Causes of stillbirth in Emilia-Romagna: a prospective cohort study
Objective. This study aims to assess the frequency of Stillbirth (SB) causes, in preterm and term pregnancy. Their identification could help to reduce SB rates and improve perinatal outcomes in subsequent pregnancies.
Materials and Methods. We conducted a prospective cohort study in Emilia-Romagna. For each SB (≥ 22 weeks of gestation or ≥ 500 g) between January 2014 to June 2021 (n = 854), the same diagnostic workup was performed and a clinical record was completed. Causes of perinatal death were classified according to a modified ReCoDe classification in eight subgroups (Table 1), then subdivided in early preterm, late preterm and at term SB.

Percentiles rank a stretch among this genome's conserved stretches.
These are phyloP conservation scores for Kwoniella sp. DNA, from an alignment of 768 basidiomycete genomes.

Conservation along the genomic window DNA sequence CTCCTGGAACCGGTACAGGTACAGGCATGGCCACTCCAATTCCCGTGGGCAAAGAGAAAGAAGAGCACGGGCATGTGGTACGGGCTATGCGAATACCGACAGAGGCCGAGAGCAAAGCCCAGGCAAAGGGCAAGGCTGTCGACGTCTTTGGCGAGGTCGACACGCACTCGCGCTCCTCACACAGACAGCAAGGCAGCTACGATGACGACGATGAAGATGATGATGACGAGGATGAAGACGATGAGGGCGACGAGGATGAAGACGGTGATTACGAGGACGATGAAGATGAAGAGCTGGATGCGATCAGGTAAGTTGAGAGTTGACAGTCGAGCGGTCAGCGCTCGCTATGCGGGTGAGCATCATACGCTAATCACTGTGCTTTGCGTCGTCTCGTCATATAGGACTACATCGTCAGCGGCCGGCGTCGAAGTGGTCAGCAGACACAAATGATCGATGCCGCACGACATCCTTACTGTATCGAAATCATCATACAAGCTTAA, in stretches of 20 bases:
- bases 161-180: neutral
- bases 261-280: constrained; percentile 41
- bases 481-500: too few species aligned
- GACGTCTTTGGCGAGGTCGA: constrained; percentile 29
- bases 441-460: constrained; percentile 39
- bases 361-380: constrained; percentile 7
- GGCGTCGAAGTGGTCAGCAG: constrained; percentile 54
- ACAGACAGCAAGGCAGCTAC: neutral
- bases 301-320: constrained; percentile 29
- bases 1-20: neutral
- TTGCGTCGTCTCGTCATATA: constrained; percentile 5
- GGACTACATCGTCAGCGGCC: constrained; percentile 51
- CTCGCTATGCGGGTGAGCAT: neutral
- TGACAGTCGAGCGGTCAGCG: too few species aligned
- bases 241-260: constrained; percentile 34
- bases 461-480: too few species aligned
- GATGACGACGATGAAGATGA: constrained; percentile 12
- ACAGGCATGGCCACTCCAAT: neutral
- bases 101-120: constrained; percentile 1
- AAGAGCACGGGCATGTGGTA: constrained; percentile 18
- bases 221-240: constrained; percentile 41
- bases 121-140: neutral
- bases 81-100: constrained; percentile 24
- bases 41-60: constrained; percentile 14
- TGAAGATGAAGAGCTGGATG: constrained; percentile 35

Results. Out of 854 SB, 601 (70.4%) occurred preterm, 253 (29.6%) at term. Total SB rate was 3.6 per 1000 births (854/232.907). Overall, placental pathology (31.4%), fetal pathology (16.3%) and unexplained causes (21.4%) were the most represented causes. Placental pathology and fetal pathology were more frequent in preterm groups, while infections were more frequent in the early preterm group. Umbilical cord accidents were higher at term versus both preterm groups. Finally, unexplained stillbirth had a significant rise at term (Table 1). Moreover, late IUGR were significantly represented in SB at term (n = 13, 5%).
Conclusions. Placental pathology is the principal cause in every group while maternal disorders are less impacting, possibly due to antenatal care. However, fetal pathology at term is still incident, namely for suboptimal diagnosis/management of late IUGR fetuses. One in four of term SB remains unexplained.